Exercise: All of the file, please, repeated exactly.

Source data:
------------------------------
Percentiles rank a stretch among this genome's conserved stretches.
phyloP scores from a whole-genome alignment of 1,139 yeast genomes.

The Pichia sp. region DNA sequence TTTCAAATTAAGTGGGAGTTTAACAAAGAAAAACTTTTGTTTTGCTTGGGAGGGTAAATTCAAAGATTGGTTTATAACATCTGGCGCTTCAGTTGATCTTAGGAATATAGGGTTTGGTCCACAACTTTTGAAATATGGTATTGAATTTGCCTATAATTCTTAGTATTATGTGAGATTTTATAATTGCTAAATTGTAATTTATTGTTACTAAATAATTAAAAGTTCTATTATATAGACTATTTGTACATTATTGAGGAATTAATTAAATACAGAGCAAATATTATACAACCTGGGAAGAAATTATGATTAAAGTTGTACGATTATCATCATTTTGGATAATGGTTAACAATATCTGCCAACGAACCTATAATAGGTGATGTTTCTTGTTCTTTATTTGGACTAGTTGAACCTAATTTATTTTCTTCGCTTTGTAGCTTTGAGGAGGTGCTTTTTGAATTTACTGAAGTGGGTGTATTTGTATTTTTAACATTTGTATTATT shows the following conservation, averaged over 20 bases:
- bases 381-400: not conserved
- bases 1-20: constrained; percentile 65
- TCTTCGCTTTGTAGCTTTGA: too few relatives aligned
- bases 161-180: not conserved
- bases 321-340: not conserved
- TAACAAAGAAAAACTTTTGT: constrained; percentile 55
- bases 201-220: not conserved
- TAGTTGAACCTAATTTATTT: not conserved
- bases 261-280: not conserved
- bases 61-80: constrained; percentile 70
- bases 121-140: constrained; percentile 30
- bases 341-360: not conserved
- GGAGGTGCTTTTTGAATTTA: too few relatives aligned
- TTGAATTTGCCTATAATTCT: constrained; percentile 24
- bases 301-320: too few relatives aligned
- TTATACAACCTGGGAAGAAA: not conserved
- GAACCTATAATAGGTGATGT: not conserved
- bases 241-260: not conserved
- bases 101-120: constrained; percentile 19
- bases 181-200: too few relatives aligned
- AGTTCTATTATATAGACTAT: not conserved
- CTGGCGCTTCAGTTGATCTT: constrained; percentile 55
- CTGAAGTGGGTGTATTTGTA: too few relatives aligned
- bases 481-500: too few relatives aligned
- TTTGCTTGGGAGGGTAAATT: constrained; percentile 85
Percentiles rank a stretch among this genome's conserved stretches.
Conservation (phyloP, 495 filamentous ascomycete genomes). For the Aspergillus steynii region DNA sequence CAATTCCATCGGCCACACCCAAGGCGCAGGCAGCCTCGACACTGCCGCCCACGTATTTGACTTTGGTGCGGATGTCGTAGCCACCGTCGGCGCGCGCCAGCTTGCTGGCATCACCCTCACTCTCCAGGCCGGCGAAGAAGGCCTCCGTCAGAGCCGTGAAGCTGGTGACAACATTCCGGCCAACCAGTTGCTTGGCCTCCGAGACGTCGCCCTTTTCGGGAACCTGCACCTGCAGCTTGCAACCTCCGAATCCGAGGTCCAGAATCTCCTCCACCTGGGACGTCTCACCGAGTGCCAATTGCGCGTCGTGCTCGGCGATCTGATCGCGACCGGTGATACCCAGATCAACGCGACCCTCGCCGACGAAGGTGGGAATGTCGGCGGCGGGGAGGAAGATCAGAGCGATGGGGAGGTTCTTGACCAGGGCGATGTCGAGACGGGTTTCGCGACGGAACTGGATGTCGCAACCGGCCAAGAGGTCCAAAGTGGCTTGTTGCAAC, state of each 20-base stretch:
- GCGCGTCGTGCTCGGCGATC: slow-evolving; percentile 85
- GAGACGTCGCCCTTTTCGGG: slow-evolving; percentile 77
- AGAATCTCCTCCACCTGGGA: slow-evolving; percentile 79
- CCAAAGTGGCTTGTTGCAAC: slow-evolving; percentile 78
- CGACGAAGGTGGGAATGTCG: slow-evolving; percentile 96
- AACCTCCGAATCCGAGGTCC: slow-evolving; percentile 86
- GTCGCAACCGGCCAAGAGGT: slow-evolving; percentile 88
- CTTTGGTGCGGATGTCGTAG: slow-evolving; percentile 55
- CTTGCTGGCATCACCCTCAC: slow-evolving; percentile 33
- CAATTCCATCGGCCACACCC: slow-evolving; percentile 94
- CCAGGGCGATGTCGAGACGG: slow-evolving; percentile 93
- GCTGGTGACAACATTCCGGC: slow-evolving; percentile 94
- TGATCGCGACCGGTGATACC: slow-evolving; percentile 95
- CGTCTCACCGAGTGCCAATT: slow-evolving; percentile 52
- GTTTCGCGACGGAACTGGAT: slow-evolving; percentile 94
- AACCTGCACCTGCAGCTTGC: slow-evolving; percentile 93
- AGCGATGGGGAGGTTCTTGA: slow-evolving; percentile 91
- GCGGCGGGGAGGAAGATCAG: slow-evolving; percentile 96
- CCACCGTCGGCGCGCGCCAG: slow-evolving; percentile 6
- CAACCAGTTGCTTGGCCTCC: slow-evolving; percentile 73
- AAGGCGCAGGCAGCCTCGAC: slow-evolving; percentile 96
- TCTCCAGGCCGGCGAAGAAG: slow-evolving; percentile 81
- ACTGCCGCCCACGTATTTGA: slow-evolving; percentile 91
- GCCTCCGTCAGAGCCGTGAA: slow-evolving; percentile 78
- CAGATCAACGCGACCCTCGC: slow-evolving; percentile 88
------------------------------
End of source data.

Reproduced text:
Percentiles rank a stretch among this genome's conserved stretches.
phyloP scores from a whole-genome alignment of 1,139 yeast genomes.

The Pichia sp. region DNA sequence TTTCAAATTAAGTGGGAGTTTAACAAAGAAAAACTTTTGTTTTGCTTGGGAGGGTAAATTCAAAGATTGGTTTATAACATCTGGCGCTTCAGTTGATCTTAGGAATATAGGGTTTGGTCCACAACTTTTGAAATATGGTATTGAATTTGCCTATAATTCTTAGTATTATGTGAGATTTTATAATTGCTAAATTGTAATTTATTGTTACTAAATAATTAAAAGTTCTATTATATAGACTATTTGTACATTATTGAGGAATTAATTAAATACAGAGCAAATATTATACAACCTGGGAAGAAATTATGATTAAAGTTGTACGATTATCATCATTTTGGATAATGGTTAACAATATCTGCCAACGAACCTATAATAGGTGATGTTTCTTGTTCTTTATTTGGACTAGTTGAACCTAATTTATTTTCTTCGCTTTGTAGCTTTGAGGAGGTGCTTTTTGAATTTACTGAAGTGGGTGTATTTGTATTTTTAACATTTGTATTATT shows the following conservation, averaged over 20 bases:
- bases 381-400: not conserved
- bases 1-20: constrained; percentile 65
- TCTTCGCTTTGTAGCTTTGA: too few relatives aligned
- bases 161-180: not conserved
- bases 321-340: not conserved
- TAACAAAGAAAAACTTTTGT: constrained; percentile 55
- bases 201-220: not conserved
- TAGTTGAACCTAATTTATTT: not conserved
- bases 261-280: not conserved
- bases 61-80: constrained; percentile 70
- bases 121-140: constrained; percentile 30
- bases 341-360: not conserved
- GGAGGTGCTTTTTGAATTTA: too few relatives aligned
- TTGAATTTGCCTATAATTCT: constrained; percentile 24
- bases 301-320: too few relatives aligned
- TTATACAACCTGGGAAGAAA: not conserved
- GAACCTATAATAGGTGATGT: not conserved
- bases 241-260: not conserved
- bases 101-120: constrained; percentile 19
- bases 181-200: too few relatives aligned
- AGTTCTATTATATAGACTAT: not conserved
- CTGGCGCTTCAGTTGATCTT: constrained; percentile 55
- CTGAAGTGGGTGTATTTGTA: too few relatives aligned
- bases 481-500: too few relatives aligned
- TTTGCTTGGGAGGGTAAATT: constrained; percentile 85
Percentiles rank a stretch among this genome's conserved stretches.
Conservation (phyloP, 495 filamentous ascomycete genomes). For the Aspergillus steynii region DNA sequence CAATTCCATCGGCCACACCCAAGGCGCAGGCAGCCTCGACACTGCCGCCCACGTATTTGACTTTGGTGCGGATGTCGTAGCCACCGTCGGCGCGCGCCAGCTTGCTGGCATCACCCTCACTCTCCAGGCCGGCGAAGAAGGCCTCCGTCAGAGCCGTGAAGCTGGTGACAACATTCCGGCCAACCAGTTGCTTGGCCTCCGAGACGTCGCCCTTTTCGGGAACCTGCACCTGCAGCTTGCAACCTCCGAATCCGAGGTCCAGAATCTCCTCCACCTGGGACGTCTCACCGAGTGCCAATTGCGCGTCGTGCTCGGCGATCTGATCGCGACCGGTGATACCCAGATCAACGCGACCCTCGCCGACGAAGGTGGGAATGTCGGCGGCGGGGAGGAAGATCAGAGCGATGGGGAGGTTCTTGACCAGGGCGATGTCGAGACGGGTTTCGCGACGGAACTGGATGTCGCAACCGGCCAAGAGGTCCAAAGTGGCTTGTTGCAAC, state of each 20-base stretch:
- GCGCGTCGTGCTCGGCGATC: slow-evolving; percentile 85
- GAGACGTCGCCCTTTTCGGG: slow-evolving; percentile 77
- AGAATCTCCTCCACCTGGGA: slow-evolving; percentile 79
- CCAAAGTGGCTTGTTGCAAC: slow-evolving; percentile 78
- CGACGAAGGTGGGAATGTCG: slow-evolving; percentile 96
- AACCTCCGAATCCGAGGTCC: slow-evolving; percentile 86
- GTCGCAACCGGCCAAGAGGT: slow-evolving; percentile 88
- CTTTGGTGCGGATGTCGTAG: slow-evolving; percentile 55
- CTTGCTGGCATCACCCTCAC: slow-evolving; percentile 33
- CAATTCCATCGGCCACACCC: slow-evolving; percentile 94
- CCAGGGCGATGTCGAGACGG: slow-evolving; percentile 93
- GCTGGTGACAACATTCCGGC: slow-evolving; percentile 94
- TGATCGCGACCGGTGATACC: slow-evolving; percentile 95
- CGTCTCACCGAGTGCCAATT: slow-evolving; percentile 52
- GTTTCGCGACGGAACTGGAT: slow-evolving; percentile 94
- AACCTGCACCTGCAGCTTGC: slow-evolving; percentile 93
- AGCGATGGGGAGGTTCTTGA: slow-evolving; percentile 91
- GCGGCGGGGAGGAAGATCAG: slow-evolving; percentile 96
- CCACCGTCGGCGCGCGCCAG: slow-evolving; percentile 6
- CAACCAGTTGCTTGGCCTCC: slow-evolving; percentile 73
- AAGGCGCAGGCAGCCTCGAC: slow-evolving; percentile 96
- TCTCCAGGCCGGCGAAGAAG: slow-evolving; percentile 81
- ACTGCCGCCCACGTATTTGA: slow-evolving; percentile 91
- GCCTCCGTCAGAGCCGTGAA: slow-evolving; percentile 78
- CAGATCAACGCGACCCTCGC: slow-evolving; percentile 88